Exclusive: Inside Bermuda’s Drug Treatment Court
Within a criminal justice system they have long been loath to trust, non-violent drug offenders are finding empathy, therapy and support — with astonishing results.
Clients who complete Bermuda's progressive Drug Treatment Court — a court-supervised treatment programme — are significantly less likely to commit crimes again than those who serve prison time, according to figures provided by Court Services.
In exchange for offering anonymity to participants, The Royal Gazette has been allowed unprecedented access into the court, where the stories told can range from life-affirming tales of triumph, to portraits of the heart-rending realities of substance abuse and the dark tragedies that lie at the root of addiction.
In the ten years the court has been in operation, only seven percent of participants reoffend while in the programme.
In 2013, just four percent of participants were rearrested, compared to Westgate Correctional Facility where inmates reoffending at a rate of 34 percent within a year of release.
In America, where drug treatment courts are beginning to become established, research by the Department of Justice shows recidivism rates averaging between eight and fourteen percent.
Furthering the court's popularity in the US are financial savings of $254 million in prison-related expenses for the state of New York alone.
The scenes that unfold within Bermuda's court are unlike any other.
The presiding magistrate, Juan Wolffe, opens sessions casually, asking clients about their health and well-being and often exchanging jokes before getting down to nuts and bolts of proceedings — rehabilitation reports which are read aloud in legalese by members of Court Services.
He asks questions, lots of questions, extracting with the delicacy of a professional psychologist emotions and memories the court's ‘clients' have long suppressed.
The drug court's high rate of success — estimated between 75 and 80 percent — underscores what prosecutors and defence attorneys alike have long suspected: therapeutic jurisprudence rather than jail time is far more potent and cost-effective in preventing future criminal behaviour.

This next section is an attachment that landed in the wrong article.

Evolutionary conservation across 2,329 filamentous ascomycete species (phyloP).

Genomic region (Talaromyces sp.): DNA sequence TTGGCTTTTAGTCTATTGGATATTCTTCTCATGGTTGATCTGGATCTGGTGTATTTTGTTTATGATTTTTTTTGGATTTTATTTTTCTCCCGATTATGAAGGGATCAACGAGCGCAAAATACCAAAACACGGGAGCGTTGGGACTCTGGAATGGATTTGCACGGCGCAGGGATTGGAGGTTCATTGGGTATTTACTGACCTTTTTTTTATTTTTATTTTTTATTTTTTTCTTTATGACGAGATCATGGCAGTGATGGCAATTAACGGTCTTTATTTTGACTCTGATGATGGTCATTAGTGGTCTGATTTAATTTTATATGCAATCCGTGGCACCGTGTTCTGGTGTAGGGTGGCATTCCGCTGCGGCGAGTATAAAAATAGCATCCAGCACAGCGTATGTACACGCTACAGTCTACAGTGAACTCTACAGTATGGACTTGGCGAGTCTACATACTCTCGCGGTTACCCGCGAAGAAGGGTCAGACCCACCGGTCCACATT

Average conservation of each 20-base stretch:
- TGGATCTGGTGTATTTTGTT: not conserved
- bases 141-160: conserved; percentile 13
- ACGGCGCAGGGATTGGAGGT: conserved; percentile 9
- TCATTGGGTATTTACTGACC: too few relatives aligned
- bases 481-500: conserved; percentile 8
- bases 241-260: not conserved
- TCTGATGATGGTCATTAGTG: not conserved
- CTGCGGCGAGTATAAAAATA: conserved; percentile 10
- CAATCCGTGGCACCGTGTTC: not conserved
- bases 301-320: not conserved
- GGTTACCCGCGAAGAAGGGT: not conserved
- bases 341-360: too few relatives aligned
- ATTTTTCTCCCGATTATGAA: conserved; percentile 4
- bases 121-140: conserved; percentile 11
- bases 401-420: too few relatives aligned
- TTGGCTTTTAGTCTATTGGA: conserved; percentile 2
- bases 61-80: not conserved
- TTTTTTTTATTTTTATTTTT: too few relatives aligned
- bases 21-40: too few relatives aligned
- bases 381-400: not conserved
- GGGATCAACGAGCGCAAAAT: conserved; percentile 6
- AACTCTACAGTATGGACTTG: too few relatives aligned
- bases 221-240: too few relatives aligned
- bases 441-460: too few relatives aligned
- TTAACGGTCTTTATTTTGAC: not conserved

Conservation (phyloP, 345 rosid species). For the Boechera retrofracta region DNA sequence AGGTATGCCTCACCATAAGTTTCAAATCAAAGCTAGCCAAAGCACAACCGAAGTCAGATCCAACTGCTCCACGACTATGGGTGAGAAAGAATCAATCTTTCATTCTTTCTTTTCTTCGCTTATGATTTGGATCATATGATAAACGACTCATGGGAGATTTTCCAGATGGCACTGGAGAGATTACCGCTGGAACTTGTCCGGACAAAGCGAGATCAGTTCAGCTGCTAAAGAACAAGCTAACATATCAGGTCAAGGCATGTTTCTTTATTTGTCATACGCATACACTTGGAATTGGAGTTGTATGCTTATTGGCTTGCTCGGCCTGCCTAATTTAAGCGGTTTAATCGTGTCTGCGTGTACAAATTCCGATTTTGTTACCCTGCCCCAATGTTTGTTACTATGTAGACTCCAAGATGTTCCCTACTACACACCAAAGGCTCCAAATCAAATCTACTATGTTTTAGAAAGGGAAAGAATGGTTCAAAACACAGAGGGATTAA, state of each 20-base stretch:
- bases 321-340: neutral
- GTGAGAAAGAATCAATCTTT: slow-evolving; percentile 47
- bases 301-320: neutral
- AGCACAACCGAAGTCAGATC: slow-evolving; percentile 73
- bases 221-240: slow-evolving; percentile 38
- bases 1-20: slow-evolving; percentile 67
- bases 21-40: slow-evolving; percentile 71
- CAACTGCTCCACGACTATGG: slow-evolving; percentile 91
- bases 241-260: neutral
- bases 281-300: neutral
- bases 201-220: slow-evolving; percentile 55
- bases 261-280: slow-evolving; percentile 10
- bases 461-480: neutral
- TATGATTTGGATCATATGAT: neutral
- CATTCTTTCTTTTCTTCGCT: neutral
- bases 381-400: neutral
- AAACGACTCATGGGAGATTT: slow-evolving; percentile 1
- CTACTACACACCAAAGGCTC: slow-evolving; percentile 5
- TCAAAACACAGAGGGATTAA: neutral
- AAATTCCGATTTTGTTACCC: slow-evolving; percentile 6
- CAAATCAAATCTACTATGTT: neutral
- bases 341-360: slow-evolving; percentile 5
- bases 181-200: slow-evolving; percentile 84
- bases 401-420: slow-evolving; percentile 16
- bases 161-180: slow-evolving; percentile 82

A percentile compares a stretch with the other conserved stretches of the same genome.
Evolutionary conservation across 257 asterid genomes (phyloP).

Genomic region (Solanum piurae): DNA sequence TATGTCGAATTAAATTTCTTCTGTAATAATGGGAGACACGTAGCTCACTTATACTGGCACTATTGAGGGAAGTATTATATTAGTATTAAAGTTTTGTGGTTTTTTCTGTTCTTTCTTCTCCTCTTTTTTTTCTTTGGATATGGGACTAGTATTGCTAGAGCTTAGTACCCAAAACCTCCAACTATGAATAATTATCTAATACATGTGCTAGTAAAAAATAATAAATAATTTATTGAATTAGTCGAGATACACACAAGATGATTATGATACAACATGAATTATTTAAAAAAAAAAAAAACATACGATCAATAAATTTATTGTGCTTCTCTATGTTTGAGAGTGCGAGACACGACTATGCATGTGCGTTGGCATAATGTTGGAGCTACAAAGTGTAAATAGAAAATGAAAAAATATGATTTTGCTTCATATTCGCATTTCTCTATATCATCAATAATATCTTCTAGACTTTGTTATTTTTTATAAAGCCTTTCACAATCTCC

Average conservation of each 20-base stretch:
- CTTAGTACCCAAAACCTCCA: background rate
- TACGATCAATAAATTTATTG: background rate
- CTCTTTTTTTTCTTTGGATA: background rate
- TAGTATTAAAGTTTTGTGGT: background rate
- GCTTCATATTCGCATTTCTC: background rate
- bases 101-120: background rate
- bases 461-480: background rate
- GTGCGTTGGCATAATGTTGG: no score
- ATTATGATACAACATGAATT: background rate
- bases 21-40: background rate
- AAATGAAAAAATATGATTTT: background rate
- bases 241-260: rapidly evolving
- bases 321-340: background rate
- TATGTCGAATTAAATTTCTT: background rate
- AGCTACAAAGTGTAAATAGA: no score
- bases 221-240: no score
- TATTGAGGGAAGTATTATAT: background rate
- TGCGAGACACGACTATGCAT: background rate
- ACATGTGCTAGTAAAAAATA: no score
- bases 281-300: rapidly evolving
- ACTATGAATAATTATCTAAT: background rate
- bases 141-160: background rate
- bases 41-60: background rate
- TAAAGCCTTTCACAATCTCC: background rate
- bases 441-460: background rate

Part of the court's effectiveness can be attributed to the screening process; a place in Drug Treatment Court is reserved only for those willing to submit to intensive supervision in order to achieve rehabilitation.
But even then, hesitation to buy into the programme can persist, according to Mr Wolffe.
“You have to take into consideration that these are individuals who, for many years, have not only used drugs, but have also engaged in manipulative behaviour,” he said after overseeing one day's proceedings.
“So complying with, or being in, a structured environment is not something they are initially used to or responsive to.
“But you know, for them, the biggest motivation is to be clean. They're tired, they're absolutely tired of their lives you know, and so when they come on they are engaged fully.”
That motivation is perhaps best exemplified in an exchange between Mr Wolffe and a client who found himself frustrated at his inability to build a traditional Bermuda kite during a therapy workshop.
“But you're Bermudian!” Mr Wolffe objected.
“I know,” the client replied. “I kept saying I couldn't make a kite, but then someone said: ‘if you cant make a f***ing kite, how the f**k are you going to recover? Well I can tell you right now, your worship, I got three kites hanging in my window.”
The former addict went on to describe his battles with the urge to use, beaming with pride at his own ability to control his addiction.
Mr Wolffe told the man he had reached a milestone. The room applauded.
According to defence counsel Saul Dismont, the approach puts responsibility in the clients' hands, while providing them with the structure and tools to achieve their own rehabilitation.
But at the centre of the drug court's success, he said, are the participants themselves.
“The people who deserve the credit for successful rehabilitation are the people that do it,” said Mr Dismont.
“Drug Treatment Court just provide them the support, but clearly the most important part of that support is the availability of appropriate and effective rehabilitative services.”
Divided into five phases, clients graduate through the programme as they complete certain requirements, beginning with 30 consecutive days of sobriety.
The speed at which they move through the programme depends entirely on the clients' ability to reach the requirements of each phase, which may vary depending on their individual needs.
Clients are told not to rush, to move at a pace that works best for them as they forge on into recovery.
Many take several years before they complete the programme, which is only possible after 365 consecutive days without a relapse.
During that time, clients form relationships, uniting under the shared torment of addiction and a commitment to rehabilitation.
So strong are the bonds formed in the courtroom — which resembles more of a group-therapy session rather than any kind of criminal proceeding — graduates often return years after finishing, just to talk.
“Many of them have had the experience of these sort of traditional court models which can at times be adversarial, intimidating and authoritative,” said Mr Wolffe.
“In drug court, while we do have certain rules and regulations and compliance, they feel more comfortable in the setting and I think they respond to that.”